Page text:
How We Make Leather
People have been making and using leather since the dawn of civilization. In earlier times, leather figured prominently in developing technologies and mechanics. Since the creation of synthetic materials, leather is most often found in the aesthetic realms of fashion and bookbinding. Leather’s prized durability is a result of tanning, or the use of tannins, to alter the protein structure of a skin, which prevents it from being susceptible to bacteria and decay.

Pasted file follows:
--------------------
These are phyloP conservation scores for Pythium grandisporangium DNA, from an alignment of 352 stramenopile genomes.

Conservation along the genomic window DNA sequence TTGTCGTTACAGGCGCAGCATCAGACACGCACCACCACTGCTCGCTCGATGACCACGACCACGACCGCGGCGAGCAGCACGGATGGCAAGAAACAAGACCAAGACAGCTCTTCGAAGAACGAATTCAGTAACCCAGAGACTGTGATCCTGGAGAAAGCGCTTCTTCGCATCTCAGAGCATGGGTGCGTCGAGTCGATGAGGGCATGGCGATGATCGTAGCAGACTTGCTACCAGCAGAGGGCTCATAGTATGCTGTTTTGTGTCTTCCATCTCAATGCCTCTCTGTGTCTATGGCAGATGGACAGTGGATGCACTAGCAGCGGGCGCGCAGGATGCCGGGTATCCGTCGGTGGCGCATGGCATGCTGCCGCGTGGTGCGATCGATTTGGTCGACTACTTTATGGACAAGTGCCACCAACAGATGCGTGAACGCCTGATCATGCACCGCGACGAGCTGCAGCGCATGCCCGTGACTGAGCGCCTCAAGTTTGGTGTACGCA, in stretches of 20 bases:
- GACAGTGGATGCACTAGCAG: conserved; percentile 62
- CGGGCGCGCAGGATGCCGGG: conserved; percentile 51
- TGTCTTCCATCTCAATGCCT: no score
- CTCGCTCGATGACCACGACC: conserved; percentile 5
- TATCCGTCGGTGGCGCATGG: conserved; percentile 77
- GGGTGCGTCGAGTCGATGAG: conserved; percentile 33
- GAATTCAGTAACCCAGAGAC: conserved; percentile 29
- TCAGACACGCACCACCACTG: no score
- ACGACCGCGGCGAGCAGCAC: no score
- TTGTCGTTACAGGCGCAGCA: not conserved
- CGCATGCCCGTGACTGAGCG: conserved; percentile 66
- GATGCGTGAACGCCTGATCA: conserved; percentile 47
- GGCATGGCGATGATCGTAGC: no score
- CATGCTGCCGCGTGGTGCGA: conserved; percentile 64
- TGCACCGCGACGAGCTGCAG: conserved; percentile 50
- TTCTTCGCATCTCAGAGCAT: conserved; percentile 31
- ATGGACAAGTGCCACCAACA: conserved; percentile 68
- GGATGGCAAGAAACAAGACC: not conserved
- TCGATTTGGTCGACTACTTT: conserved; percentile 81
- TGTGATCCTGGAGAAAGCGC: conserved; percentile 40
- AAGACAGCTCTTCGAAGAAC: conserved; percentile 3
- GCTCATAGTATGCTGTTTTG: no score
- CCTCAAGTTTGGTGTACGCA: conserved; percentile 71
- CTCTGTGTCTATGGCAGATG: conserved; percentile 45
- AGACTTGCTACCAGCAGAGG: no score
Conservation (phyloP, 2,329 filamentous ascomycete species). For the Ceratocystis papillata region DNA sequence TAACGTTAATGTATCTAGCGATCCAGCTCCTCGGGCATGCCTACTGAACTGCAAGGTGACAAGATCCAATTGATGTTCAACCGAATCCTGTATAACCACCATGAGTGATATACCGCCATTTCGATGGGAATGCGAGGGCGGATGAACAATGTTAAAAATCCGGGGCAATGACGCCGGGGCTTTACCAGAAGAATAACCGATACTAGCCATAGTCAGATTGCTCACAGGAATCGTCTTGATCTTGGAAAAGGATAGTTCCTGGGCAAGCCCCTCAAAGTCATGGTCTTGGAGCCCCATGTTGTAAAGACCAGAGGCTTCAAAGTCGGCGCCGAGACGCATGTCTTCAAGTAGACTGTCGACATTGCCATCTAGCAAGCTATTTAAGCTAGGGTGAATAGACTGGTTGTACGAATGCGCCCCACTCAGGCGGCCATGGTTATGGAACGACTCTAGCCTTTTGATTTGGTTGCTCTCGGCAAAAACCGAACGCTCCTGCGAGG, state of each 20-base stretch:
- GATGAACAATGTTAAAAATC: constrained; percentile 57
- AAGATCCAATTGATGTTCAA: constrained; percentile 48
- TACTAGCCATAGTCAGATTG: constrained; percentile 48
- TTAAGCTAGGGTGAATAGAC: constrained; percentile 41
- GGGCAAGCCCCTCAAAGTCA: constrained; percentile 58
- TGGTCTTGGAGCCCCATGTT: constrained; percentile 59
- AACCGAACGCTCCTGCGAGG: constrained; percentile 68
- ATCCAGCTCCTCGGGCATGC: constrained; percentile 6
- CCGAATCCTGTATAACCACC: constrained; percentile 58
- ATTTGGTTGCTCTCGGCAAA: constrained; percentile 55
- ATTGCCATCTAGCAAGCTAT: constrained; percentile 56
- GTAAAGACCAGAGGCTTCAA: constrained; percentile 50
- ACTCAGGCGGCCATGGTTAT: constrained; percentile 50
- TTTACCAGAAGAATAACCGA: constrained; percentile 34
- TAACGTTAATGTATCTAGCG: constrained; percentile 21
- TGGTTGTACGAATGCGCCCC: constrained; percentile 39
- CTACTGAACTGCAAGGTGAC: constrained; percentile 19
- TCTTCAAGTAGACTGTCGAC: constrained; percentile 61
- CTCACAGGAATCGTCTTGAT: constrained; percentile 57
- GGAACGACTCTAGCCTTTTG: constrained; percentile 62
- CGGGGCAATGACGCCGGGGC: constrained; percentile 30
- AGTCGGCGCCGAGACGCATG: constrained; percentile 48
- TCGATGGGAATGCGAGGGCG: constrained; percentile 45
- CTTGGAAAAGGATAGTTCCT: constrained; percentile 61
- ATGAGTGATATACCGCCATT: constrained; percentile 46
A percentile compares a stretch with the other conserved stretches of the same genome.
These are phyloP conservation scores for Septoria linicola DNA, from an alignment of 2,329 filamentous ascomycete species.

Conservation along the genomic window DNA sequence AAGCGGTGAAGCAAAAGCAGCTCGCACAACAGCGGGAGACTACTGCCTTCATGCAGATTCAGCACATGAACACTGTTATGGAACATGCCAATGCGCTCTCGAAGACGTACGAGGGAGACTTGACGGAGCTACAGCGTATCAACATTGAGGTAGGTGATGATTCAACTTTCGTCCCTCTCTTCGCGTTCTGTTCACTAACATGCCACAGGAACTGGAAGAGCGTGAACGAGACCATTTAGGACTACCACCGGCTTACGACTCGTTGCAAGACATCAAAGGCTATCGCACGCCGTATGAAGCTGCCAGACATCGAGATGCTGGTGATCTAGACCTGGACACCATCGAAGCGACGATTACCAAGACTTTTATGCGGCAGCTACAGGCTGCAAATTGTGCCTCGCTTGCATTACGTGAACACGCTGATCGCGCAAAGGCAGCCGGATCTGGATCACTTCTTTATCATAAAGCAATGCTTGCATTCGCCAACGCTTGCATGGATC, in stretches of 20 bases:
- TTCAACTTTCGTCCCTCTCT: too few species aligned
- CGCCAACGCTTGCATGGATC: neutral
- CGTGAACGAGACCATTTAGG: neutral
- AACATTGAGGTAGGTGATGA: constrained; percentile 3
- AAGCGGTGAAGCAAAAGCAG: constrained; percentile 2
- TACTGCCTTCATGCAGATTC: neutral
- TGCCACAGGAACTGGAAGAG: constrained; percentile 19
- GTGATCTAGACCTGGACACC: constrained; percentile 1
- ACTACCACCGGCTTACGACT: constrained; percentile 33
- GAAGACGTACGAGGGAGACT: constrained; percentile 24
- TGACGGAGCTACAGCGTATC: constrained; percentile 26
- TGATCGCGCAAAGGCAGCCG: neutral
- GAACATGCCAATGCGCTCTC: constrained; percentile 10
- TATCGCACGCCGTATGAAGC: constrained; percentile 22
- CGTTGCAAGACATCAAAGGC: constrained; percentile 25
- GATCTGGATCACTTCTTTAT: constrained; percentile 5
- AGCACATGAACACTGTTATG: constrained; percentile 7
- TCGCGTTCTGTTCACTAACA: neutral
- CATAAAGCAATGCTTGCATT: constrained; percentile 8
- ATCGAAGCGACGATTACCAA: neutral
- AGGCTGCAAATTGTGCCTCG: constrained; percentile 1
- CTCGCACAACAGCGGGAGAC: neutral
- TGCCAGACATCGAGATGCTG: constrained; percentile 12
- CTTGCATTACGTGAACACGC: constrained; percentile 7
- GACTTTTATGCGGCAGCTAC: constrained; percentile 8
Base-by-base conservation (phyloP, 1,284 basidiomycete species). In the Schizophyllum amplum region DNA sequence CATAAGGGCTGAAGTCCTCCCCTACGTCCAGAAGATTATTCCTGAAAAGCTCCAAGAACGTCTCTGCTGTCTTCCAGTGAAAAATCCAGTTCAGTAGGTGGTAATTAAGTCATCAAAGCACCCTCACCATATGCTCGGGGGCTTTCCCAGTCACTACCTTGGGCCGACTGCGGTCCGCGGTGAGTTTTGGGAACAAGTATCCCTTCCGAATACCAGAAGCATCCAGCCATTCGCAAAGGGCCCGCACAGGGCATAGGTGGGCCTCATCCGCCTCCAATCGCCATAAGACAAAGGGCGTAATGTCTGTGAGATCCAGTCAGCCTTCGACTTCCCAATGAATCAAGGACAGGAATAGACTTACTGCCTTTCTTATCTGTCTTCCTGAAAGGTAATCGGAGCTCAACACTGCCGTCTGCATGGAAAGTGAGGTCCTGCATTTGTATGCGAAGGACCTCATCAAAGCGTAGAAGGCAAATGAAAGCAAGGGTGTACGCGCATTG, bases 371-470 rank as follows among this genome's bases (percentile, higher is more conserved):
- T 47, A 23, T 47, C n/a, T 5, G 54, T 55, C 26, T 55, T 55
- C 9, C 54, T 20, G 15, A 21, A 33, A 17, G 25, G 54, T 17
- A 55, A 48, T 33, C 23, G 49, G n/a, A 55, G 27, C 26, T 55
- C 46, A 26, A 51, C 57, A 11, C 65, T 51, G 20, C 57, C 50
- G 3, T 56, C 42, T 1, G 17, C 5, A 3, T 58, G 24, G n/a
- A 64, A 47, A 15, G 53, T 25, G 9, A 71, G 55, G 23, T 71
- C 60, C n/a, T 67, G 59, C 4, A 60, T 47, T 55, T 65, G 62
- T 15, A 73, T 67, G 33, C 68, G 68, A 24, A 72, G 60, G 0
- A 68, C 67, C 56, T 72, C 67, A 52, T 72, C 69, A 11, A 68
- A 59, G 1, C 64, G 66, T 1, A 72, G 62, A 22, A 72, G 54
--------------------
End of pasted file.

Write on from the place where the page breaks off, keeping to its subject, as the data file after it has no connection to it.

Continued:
Richard E. Meyer & Sons proudly operates a complete tannery, using a traditional vegetable tannage. Not only is it environmentally safe, it also yields a distinctively supple leather, perfect for bookbinding, tooling, and gilding. The entire process takes about one month from raw hide to final trimming and measuring.